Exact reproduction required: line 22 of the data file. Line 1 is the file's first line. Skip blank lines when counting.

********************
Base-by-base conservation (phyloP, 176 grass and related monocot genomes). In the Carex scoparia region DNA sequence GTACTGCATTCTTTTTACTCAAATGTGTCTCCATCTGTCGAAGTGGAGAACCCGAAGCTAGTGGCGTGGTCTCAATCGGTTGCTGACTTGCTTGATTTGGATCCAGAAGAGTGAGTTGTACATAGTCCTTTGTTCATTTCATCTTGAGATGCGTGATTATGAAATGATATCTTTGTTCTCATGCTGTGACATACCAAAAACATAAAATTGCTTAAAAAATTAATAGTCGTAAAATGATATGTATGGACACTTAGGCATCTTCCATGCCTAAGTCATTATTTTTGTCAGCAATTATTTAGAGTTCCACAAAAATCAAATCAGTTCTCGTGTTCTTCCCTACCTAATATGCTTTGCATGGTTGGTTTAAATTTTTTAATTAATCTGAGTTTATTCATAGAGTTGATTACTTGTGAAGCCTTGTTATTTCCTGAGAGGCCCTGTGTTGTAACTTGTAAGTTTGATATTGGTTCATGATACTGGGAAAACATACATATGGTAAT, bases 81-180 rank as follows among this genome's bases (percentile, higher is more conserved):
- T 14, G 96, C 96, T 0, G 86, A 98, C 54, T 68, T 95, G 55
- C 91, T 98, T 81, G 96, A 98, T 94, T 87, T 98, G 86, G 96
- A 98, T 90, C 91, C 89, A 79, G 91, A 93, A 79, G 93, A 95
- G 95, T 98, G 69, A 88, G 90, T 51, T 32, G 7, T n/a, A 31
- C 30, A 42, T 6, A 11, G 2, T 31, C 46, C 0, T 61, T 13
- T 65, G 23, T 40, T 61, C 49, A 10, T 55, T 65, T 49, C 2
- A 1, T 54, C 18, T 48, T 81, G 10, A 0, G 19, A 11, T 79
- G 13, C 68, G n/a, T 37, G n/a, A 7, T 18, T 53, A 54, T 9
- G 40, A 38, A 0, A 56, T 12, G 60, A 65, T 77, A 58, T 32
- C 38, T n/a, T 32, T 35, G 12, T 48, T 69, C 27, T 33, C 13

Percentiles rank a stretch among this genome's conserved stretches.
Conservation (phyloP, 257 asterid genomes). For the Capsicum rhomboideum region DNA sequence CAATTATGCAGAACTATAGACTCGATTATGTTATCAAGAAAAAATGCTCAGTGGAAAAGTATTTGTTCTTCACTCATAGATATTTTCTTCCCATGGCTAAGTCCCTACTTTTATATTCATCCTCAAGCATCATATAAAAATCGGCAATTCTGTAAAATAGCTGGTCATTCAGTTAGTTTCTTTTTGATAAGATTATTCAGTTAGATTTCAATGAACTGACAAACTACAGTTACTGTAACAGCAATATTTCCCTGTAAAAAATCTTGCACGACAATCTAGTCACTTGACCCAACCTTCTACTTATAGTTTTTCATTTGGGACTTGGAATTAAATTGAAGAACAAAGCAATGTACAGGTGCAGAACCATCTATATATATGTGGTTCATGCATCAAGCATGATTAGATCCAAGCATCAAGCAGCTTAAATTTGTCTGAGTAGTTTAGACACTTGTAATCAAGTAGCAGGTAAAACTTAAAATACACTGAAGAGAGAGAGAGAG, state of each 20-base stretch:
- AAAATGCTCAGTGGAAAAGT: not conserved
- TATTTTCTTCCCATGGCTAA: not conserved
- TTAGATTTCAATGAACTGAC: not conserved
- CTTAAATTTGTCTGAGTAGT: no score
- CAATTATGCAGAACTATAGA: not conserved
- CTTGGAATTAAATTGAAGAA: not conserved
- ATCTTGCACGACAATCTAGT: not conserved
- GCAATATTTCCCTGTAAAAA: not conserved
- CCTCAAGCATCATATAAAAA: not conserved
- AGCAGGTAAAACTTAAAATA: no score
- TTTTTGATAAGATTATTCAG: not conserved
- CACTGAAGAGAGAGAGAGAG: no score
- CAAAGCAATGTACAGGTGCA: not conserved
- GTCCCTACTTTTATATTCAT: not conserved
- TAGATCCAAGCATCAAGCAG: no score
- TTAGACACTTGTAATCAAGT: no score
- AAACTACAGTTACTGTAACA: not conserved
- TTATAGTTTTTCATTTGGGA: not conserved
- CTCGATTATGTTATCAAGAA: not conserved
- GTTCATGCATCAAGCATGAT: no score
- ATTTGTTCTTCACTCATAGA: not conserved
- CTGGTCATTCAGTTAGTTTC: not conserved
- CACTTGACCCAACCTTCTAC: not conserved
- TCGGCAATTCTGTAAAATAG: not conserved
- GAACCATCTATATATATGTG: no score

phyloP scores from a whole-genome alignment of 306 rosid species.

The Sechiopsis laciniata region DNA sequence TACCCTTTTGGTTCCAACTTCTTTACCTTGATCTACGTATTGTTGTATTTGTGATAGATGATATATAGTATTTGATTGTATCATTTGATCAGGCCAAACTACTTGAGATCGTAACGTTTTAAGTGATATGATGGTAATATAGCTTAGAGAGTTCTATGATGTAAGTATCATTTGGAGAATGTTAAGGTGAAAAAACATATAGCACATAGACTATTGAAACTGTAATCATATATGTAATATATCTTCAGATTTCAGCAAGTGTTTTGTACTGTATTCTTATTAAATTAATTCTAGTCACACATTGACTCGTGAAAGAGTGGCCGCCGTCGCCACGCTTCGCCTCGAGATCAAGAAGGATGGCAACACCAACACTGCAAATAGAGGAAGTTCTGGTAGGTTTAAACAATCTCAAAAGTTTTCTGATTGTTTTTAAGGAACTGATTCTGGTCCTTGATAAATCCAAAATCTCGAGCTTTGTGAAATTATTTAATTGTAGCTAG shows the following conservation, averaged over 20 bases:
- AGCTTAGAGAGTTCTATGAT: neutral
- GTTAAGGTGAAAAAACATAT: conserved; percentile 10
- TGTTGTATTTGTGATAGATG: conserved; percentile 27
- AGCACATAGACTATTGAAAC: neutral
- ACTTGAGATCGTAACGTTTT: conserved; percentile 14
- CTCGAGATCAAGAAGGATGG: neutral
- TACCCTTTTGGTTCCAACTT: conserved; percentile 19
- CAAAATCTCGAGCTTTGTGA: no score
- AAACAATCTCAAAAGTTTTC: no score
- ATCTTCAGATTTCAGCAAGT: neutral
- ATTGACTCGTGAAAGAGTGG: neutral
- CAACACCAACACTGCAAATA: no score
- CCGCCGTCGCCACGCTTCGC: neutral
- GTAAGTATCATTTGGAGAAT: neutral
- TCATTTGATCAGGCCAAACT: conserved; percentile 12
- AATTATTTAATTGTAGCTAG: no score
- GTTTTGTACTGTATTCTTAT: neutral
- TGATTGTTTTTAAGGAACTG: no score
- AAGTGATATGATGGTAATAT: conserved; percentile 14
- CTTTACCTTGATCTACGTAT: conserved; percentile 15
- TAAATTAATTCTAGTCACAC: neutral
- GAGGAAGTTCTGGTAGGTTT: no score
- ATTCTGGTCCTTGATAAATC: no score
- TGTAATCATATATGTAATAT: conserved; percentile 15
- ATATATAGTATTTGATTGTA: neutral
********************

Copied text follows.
- CCTCAAGCATCATATAAAAA: not conserved